University a-la-carte

I am not a fan of public education, which just seems to institutionalize mediocrity. Young men and women have awesome natural energy that can and should be funneled into extra-ordinary learning. As others have noted, children are learning machines by default, and we are doing just about everything we can to extinguish their inherent willingness to engage in the world of their fathers and mothers and heroes and mentors. To learn, children must want to become a functional contributing adult, and public education has successfully managed to turn coming-of-age into a dull and thankless chore. I think there is a great need for a free market in education. It seems to me that undergraduate education, and perhaps even high school education, is best left decentralized. David Ricardo theorized that free trade allows for greater overall cost-efficiency and quality of goods because –to take a minor example -- some places are more fit for growing flour and other places are more fit for making bagels (for example). Similarly, why require that each university is a jack-of-all-trades, master of none, offering courses they may not be well-equipped to offer.

Why not change the educational paradigm and tear down the institutional boundaries that hold students as captive wards. Under the new paradigm universities, rather than holding students (wards) captive on campus for four years, will serve as home to professional mentors and “accreditors” who network with educational programs all around the world to give each student a personalized, high-quality education. Universities will continue to serve as home to scholar/teachers who conduct research and actively advance their fields. But students at each home university will travel all around the country, around the world even, taking classes or participating in apprenticeships that are first vetted by the university. All the while, the professional mentors and accreditors at the student’s home university will work to ensure that they are granting credits for valid programs- even to the point of traveling around to see these programs in action much like a professional scout in major league baseball. Each course or apprenticeship will have a price tag of course, but home universities will work with their partner organizations to facilitate payments and make sure that they are getting their money’s worth. Scholarships in this framework will consist of special accounts set up at the student’s home university, which they and their mentors must determine how to spend.

Highly-specialized institutions will spring up – institutions that are superb at meeting their stated educational mission, and do so at great value. For instance: institutions that specialize in introductory biology laboratories, to which students are shipped from all over the country (and even all around the world) for a semester or so of top-notch biological laboratory experience. Or, students might spend a year at a top-notch language institution in which they are immersed in language and culture for a year (such programs already exist and tend to be very effective). And although this paradigm seems most suited to vocational training and specialized coursework, I think it could even benefit students interested in a solid liberal-arts education.  Students could choose to remain at a single institution for four years if they and their mentors agreed, but they may also choose to spend "a la carte" semesters studying civil war history in Virginia, another studying philosophy at a mountain retreat in Colorado. Under this paradigm, motivated college students will become more immediately immersed in the world, and college itself will be more supple and individualized.  College will be about growing up and learning to thrive as an adult.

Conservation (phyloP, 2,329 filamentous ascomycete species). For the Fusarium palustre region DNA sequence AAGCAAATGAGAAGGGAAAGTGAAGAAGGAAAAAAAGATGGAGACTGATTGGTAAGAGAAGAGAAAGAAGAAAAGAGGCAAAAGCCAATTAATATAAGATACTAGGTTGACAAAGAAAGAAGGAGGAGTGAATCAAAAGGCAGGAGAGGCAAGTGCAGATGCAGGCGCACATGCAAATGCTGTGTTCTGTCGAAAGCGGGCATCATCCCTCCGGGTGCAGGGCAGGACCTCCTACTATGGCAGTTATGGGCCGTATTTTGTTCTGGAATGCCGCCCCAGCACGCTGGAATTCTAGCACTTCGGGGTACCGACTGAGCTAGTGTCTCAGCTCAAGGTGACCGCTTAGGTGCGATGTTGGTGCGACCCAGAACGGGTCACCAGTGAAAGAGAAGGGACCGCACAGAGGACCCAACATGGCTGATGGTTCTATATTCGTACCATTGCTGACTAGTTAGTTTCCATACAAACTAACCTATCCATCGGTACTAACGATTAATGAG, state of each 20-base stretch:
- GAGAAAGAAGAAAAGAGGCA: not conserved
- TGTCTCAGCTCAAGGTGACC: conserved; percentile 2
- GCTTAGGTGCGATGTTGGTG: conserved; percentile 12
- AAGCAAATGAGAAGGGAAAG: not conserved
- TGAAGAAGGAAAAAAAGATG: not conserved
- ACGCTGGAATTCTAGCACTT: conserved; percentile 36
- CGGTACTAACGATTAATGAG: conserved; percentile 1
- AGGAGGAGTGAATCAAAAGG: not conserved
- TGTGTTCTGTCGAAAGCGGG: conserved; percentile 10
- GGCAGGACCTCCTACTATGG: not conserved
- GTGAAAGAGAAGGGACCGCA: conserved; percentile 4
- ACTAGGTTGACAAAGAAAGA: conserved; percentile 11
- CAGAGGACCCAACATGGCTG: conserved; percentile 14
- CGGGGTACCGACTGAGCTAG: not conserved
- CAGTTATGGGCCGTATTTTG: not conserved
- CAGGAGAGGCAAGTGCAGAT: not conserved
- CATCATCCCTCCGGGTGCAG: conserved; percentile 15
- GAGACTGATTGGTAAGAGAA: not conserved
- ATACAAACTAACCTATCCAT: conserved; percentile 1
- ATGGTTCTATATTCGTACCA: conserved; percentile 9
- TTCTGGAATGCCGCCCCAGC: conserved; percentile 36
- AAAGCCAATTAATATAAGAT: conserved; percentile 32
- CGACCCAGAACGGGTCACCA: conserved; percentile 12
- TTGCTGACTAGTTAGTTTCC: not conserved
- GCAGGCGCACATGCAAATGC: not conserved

One problem I can see with this new educational paradigm would be that students would constantly be applying for programs, sending resumes out, etc. In fact, I think the paradigm that I am describing resembles the “study abroad” paradigm of many universities. Top schools are more likely to send their students to the top study abroad programs all around the country, but all students have a shot, and may be able to convince their academic institution to grant credit for a particular program of interest. The home university is involved in easing the process, vetting acceptable study abroad programs, ensuring that a certain number of students from the home university are accepted into that program. The home university advocates for their students, and that is one of the great reasons to wish to attend a renowned university as a home university. In a way, this new paradigm amounts to a permanent study abroad program. Students should not be forced to stay within the same institutional walls for four years. That is a fate best left to prisoners, not the bright minds and skilled hands of the future.